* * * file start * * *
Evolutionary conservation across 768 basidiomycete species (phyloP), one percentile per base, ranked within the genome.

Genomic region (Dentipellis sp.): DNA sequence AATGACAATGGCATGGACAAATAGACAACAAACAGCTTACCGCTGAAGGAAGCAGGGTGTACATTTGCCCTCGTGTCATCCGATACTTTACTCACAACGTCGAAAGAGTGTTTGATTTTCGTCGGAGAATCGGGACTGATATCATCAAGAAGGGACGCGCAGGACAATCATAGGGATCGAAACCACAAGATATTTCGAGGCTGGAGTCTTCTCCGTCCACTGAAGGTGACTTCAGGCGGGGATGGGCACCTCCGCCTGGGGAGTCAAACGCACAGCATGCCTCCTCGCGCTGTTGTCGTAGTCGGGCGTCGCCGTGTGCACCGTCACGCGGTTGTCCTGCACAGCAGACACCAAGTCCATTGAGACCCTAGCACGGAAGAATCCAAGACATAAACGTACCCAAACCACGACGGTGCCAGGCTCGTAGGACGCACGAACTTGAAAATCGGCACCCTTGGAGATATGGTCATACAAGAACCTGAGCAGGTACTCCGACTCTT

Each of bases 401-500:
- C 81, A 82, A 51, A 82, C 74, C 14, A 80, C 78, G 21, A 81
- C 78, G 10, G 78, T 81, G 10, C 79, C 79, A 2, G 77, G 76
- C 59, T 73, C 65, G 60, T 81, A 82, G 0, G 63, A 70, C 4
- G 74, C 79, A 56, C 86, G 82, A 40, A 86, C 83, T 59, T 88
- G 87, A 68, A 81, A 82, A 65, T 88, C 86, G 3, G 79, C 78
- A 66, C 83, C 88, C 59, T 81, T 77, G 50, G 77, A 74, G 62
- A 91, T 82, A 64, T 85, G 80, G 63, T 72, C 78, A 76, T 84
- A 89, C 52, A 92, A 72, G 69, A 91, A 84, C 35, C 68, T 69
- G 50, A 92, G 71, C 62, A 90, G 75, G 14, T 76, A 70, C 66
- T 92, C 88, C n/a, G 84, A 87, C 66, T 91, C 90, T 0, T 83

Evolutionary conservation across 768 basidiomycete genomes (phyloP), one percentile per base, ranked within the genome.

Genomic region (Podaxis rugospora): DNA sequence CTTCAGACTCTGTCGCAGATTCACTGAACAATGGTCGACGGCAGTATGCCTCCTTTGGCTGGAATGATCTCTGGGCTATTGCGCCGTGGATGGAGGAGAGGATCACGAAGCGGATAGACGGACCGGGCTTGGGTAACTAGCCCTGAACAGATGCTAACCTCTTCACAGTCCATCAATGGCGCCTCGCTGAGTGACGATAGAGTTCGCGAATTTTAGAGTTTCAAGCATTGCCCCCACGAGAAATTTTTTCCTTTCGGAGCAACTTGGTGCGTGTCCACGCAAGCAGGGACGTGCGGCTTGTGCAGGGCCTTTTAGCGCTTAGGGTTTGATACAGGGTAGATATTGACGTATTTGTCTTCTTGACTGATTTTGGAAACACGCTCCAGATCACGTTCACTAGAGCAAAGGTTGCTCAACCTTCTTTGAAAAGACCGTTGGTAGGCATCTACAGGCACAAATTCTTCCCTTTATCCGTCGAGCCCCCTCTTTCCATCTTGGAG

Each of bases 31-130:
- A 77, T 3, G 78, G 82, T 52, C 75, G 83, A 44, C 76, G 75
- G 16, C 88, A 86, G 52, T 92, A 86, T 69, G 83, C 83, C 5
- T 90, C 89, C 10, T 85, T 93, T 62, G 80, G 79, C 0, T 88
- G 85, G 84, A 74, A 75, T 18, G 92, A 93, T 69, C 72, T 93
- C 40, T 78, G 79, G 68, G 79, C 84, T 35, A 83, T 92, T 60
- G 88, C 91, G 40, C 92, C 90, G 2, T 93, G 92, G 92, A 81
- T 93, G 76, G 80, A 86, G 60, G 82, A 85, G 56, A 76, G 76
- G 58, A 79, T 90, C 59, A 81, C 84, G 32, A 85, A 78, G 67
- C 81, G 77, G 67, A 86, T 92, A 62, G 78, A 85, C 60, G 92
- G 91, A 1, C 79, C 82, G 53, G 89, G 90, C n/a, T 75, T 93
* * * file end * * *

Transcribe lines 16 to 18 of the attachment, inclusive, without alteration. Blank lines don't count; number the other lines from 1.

Each of bases 31-130:
- A 77, T 3, G 78, G 82, T 52, C 75, G 83, A 44, C 76, G 75
- G 16, C 88, A 86, G 52, T 92, A 86, T 69, G 83, C 83, C 5